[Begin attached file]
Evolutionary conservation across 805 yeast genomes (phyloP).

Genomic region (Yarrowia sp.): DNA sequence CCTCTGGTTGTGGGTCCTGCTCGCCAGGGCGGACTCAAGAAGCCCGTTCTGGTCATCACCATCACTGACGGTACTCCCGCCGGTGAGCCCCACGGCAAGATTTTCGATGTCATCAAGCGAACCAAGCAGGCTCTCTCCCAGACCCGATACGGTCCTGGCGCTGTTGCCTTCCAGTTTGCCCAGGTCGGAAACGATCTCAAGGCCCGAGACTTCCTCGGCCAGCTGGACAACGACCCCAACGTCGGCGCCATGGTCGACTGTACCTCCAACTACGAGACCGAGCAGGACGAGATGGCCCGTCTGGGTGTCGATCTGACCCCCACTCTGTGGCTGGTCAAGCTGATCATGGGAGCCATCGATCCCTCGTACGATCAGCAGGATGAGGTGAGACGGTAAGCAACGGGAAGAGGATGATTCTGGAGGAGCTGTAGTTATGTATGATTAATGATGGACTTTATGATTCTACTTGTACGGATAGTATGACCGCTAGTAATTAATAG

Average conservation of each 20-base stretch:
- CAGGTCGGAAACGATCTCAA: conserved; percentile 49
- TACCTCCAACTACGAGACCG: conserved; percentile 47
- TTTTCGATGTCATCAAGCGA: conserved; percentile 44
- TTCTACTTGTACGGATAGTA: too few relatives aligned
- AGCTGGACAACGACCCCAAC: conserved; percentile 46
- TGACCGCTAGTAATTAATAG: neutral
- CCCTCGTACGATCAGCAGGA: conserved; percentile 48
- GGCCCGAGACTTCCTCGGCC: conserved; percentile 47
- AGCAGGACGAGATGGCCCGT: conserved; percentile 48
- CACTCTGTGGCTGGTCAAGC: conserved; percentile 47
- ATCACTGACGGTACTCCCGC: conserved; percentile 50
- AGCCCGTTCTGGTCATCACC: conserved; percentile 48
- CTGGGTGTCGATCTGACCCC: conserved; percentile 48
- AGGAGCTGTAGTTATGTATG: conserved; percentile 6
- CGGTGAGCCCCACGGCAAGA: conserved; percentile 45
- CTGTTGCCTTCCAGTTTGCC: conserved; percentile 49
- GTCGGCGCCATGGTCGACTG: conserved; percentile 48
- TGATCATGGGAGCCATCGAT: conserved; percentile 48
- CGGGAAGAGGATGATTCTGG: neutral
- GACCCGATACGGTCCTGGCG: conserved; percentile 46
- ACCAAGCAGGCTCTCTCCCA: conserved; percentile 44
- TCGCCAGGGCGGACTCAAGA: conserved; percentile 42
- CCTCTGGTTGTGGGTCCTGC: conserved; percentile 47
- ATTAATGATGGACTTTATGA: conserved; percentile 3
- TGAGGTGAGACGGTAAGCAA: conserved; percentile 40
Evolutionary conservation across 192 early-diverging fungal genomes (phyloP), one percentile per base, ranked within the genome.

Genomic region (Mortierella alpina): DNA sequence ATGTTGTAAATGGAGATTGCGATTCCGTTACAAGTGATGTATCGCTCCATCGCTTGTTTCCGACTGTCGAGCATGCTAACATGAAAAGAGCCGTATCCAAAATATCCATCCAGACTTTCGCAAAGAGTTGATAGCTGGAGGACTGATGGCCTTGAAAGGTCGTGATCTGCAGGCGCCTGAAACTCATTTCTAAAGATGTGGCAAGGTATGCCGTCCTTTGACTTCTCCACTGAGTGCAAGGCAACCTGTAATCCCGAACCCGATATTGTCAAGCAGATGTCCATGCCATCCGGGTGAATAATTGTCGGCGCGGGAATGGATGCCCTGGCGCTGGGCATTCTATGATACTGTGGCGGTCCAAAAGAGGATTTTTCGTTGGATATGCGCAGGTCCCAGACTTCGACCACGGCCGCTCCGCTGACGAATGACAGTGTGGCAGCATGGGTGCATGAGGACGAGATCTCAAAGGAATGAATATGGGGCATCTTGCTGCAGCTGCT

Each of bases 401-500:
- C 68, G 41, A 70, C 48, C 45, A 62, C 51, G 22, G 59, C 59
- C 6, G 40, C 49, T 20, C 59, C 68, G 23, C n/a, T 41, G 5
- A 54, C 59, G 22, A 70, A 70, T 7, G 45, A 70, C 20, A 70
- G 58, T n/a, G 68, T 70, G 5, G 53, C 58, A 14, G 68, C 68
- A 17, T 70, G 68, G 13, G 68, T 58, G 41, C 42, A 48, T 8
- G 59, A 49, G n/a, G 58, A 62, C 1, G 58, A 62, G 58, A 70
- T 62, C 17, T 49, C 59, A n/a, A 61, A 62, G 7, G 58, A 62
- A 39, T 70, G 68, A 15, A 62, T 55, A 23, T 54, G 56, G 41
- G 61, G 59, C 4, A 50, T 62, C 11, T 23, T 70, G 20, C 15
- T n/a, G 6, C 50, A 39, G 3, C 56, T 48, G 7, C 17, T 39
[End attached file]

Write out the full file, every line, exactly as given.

Evolutionary conservation across 805 yeast genomes (phyloP).

Genomic region (Yarrowia sp.): DNA sequence CCTCTGGTTGTGGGTCCTGCTCGCCAGGGCGGACTCAAGAAGCCCGTTCTGGTCATCACCATCACTGACGGTACTCCCGCCGGTGAGCCCCACGGCAAGATTTTCGATGTCATCAAGCGAACCAAGCAGGCTCTCTCCCAGACCCGATACGGTCCTGGCGCTGTTGCCTTCCAGTTTGCCCAGGTCGGAAACGATCTCAAGGCCCGAGACTTCCTCGGCCAGCTGGACAACGACCCCAACGTCGGCGCCATGGTCGACTGTACCTCCAACTACGAGACCGAGCAGGACGAGATGGCCCGTCTGGGTGTCGATCTGACCCCCACTCTGTGGCTGGTCAAGCTGATCATGGGAGCCATCGATCCCTCGTACGATCAGCAGGATGAGGTGAGACGGTAAGCAACGGGAAGAGGATGATTCTGGAGGAGCTGTAGTTATGTATGATTAATGATGGACTTTATGATTCTACTTGTACGGATAGTATGACCGCTAGTAATTAATAG

Average conservation of each 20-base stretch:
- CAGGTCGGAAACGATCTCAA: conserved; percentile 49
- TACCTCCAACTACGAGACCG: conserved; percentile 47
- TTTTCGATGTCATCAAGCGA: conserved; percentile 44
- TTCTACTTGTACGGATAGTA: too few relatives aligned
- AGCTGGACAACGACCCCAAC: conserved; percentile 46
- TGACCGCTAGTAATTAATAG: neutral
- CCCTCGTACGATCAGCAGGA: conserved; percentile 48
- GGCCCGAGACTTCCTCGGCC: conserved; percentile 47
- AGCAGGACGAGATGGCCCGT: conserved; percentile 48
- CACTCTGTGGCTGGTCAAGC: conserved; percentile 47
- ATCACTGACGGTACTCCCGC: conserved; percentile 50
- AGCCCGTTCTGGTCATCACC: conserved; percentile 48
- CTGGGTGTCGATCTGACCCC: conserved; percentile 48
- AGGAGCTGTAGTTATGTATG: conserved; percentile 6
- CGGTGAGCCCCACGGCAAGA: conserved; percentile 45
- CTGTTGCCTTCCAGTTTGCC: conserved; percentile 49
- GTCGGCGCCATGGTCGACTG: conserved; percentile 48
- TGATCATGGGAGCCATCGAT: conserved; percentile 48
- CGGGAAGAGGATGATTCTGG: neutral
- GACCCGATACGGTCCTGGCG: conserved; percentile 46
- ACCAAGCAGGCTCTCTCCCA: conserved; percentile 44
- TCGCCAGGGCGGACTCAAGA: conserved; percentile 42
- CCTCTGGTTGTGGGTCCTGC: conserved; percentile 47
- ATTAATGATGGACTTTATGA: conserved; percentile 3
- TGAGGTGAGACGGTAAGCAA: conserved; percentile 40
Evolutionary conservation across 192 early-diverging fungal genomes (phyloP), one percentile per base, ranked within the genome.

Genomic region (Mortierella alpina): DNA sequence ATGTTGTAAATGGAGATTGCGATTCCGTTACAAGTGATGTATCGCTCCATCGCTTGTTTCCGACTGTCGAGCATGCTAACATGAAAAGAGCCGTATCCAAAATATCCATCCAGACTTTCGCAAAGAGTTGATAGCTGGAGGACTGATGGCCTTGAAAGGTCGTGATCTGCAGGCGCCTGAAACTCATTTCTAAAGATGTGGCAAGGTATGCCGTCCTTTGACTTCTCCACTGAGTGCAAGGCAACCTGTAATCCCGAACCCGATATTGTCAAGCAGATGTCCATGCCATCCGGGTGAATAATTGTCGGCGCGGGAATGGATGCCCTGGCGCTGGGCATTCTATGATACTGTGGCGGTCCAAAAGAGGATTTTTCGTTGGATATGCGCAGGTCCCAGACTTCGACCACGGCCGCTCCGCTGACGAATGACAGTGTGGCAGCATGGGTGCATGAGGACGAGATCTCAAAGGAATGAATATGGGGCATCTTGCTGCAGCTGCT

Each of bases 401-500:
- C 68, G 41, A 70, C 48, C 45, A 62, C 51, G 22, G 59, C 59
- C 6, G 40, C 49, T 20, C 59, C 68, G 23, C n/a, T 41, G 5
- A 54, C 59, G 22, A 70, A 70, T 7, G 45, A 70, C 20, A 70
- G 58, T n/a, G 68, T 70, G 5, G 53, C 58, A 14, G 68, C 68
- A 17, T 70, G 68, G 13, G 68, T 58, G 41, C 42, A 48, T 8
- G 59, A 49, G n/a, G 58, A 62, C 1, G 58, A 62, G 58, A 70
- T 62, C 17, T 49, C 59, A n/a, A 61, A 62, G 7, G 58, A 62
- A 39, T 70, G 68, A 15, A 62, T 55, A 23, T 54, G 56, G 41
- G 61, G 59, C 4, A 50, T 62, C 11, T 23, T 70, G 20, C 15
- T n/a, G 6, C 50, A 39, G 3, C 56, T 48, G 7, C 17, T 39